Parents feel better when they realize that they are not alone and that there are parents like them who are experiencing similar thoughts, feelings and reactions to having an LGBTQ child. That’s the premise of a nationwide organization called PFLAG ( Parents, Families, and Friends of Lesbians & Gays, and now Transgender and Questioning).
The seed of PFLAG was founded in 1972 when Jeanne Manford marched for equality alongside her gay activist son Morty during the Christopher Street Liberation Day. The next year, PFLAG was founded at a local church with just twenty attendees. On March 11, 2018, PFLAG celebrates its forty-fifth anniversary of helping straight parents and LGBTQ adults. Its membership has mushroomed to 200,000 + members, with 400 chapters. PFLAG was formerly incorporated in California in 1982 and is one of the largest grassroots chapter-based networks of volunteers.
If you need support, information and answers to raising an LGBTQ child, PFLAG is a good match. If you’re nervous about attending a meeting, these guidelines will help you know what to expect before you venture forth:
· Meetings are free, but if the meeting is in a church, for example, the President may pass a basket for a donation. Have a $5 dollar bill or singles with you. You don’t have to R.S.V.P. to attend a meeting.
· To accommodate working parents, meetings are at night, once a month.
· There are always snacks and beverages.
· You may bring a spouse, relative, neighbor or friend. Although LGBTQ adults are present, I don’t advise bringing your children to the same meeting as you may not feel like opening up in front of them, at least not at first.
· The PFLAG leader always reads the purpose of the group: “PFLAG promotes the health, well-being of LGBTQ persons, their families and friends through support, to cope with an adverse society; education, to enlighten an ill-informed public; and advocacy to end discrimination and to secure equal civil rights.”
· Attendees introduce themselves. The meetings are confidential. Whatever is said remains in the room. It is a diverse group of people: different professions, religions, income, and communities. What they do have in common is support for those struggling with issues accepting their child’s sexual orientation.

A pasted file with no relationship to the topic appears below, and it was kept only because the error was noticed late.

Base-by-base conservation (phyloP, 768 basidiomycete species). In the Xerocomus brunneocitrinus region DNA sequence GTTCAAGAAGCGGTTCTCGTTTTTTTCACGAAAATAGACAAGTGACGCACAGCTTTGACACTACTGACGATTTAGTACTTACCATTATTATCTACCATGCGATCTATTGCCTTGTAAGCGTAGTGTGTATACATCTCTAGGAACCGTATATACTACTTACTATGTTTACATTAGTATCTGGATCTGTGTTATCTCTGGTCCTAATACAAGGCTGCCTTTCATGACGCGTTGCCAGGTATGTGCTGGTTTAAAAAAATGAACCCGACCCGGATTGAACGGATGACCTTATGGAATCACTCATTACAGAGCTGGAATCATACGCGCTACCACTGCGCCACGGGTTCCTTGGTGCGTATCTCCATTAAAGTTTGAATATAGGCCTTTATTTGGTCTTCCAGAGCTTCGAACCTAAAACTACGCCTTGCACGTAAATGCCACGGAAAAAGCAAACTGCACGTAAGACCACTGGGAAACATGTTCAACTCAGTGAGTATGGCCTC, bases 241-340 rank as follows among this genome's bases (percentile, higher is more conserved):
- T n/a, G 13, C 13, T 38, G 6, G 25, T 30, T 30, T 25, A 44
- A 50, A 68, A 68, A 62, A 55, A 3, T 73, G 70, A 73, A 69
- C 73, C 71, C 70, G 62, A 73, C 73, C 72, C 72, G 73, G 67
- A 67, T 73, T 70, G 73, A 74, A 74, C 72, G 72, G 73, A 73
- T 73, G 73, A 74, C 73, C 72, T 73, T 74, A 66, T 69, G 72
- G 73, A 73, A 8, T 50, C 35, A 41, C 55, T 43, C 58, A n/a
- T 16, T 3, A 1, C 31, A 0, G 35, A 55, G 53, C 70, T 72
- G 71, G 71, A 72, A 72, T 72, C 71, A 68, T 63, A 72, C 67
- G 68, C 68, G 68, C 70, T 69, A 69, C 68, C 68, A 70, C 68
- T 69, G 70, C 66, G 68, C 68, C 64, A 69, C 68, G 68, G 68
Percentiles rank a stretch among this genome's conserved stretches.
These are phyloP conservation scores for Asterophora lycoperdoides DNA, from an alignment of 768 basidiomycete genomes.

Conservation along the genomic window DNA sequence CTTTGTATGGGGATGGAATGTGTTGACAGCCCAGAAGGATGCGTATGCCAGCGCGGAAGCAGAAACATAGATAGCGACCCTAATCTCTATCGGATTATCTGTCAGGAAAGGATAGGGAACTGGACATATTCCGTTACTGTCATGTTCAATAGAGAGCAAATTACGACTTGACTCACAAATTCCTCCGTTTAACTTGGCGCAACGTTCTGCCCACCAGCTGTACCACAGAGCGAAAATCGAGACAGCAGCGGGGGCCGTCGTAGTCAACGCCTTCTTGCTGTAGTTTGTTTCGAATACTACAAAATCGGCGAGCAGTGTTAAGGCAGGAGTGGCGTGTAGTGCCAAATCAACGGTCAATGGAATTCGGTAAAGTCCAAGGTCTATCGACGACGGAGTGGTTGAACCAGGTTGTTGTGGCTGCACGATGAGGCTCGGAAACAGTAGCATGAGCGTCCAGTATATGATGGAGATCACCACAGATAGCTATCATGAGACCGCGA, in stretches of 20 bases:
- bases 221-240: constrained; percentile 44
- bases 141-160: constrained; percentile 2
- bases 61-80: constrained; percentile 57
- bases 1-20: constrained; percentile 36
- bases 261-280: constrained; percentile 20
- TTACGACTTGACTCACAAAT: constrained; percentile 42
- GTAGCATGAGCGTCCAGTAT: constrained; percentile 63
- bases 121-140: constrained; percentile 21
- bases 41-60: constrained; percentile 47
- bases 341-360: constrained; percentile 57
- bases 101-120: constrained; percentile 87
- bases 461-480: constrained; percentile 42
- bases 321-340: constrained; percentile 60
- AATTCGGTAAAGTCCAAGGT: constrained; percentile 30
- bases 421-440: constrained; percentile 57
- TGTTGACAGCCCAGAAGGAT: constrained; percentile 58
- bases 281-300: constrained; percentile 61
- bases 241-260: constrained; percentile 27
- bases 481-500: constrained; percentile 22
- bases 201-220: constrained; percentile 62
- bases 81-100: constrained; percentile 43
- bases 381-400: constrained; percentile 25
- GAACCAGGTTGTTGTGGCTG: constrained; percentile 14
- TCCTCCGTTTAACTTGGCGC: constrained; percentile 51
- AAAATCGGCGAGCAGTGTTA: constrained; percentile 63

· The group may share announcements that PFLAG is organizing on a national level such as corporate and community outreach programs, “Stay Close” Campaign that features celebrity families speaking out for loving family relationships or local events such as PRIDE that is related to LGBTQ. To promote safety in schools, for example, PFLAG volunteers may work with teachers, principals, counselors and students to educate them about diversity and the equal rights of LGBTQ students.
· If there are pressing issues such as cyberbullying or questions about parenting, those present will often spend time listening and sharing any stories that they have to help those in need.
· The meetings have in common: listening, sharing, and socializing.
· You are not required to speak. When I first attended, I sat with my hands folded politely and just listened. By the third meeting, I was comfortable enough to speak.
· There are support materials for you to take home as well as a suggested reading list.
For more information, contact PFLAG in Washington, D.C. http://www.pflag.org.202-467-8180. Local chapters can be found on this site. If you don’t have a chapter near you, you can always connect by phone and online.
When Your Child Is Gay: What You Need To Know
For more detailed advice, see book, co-authored with a mother of a gay son and a psychiatrist, Jonathan L. Tobkes, M.D.
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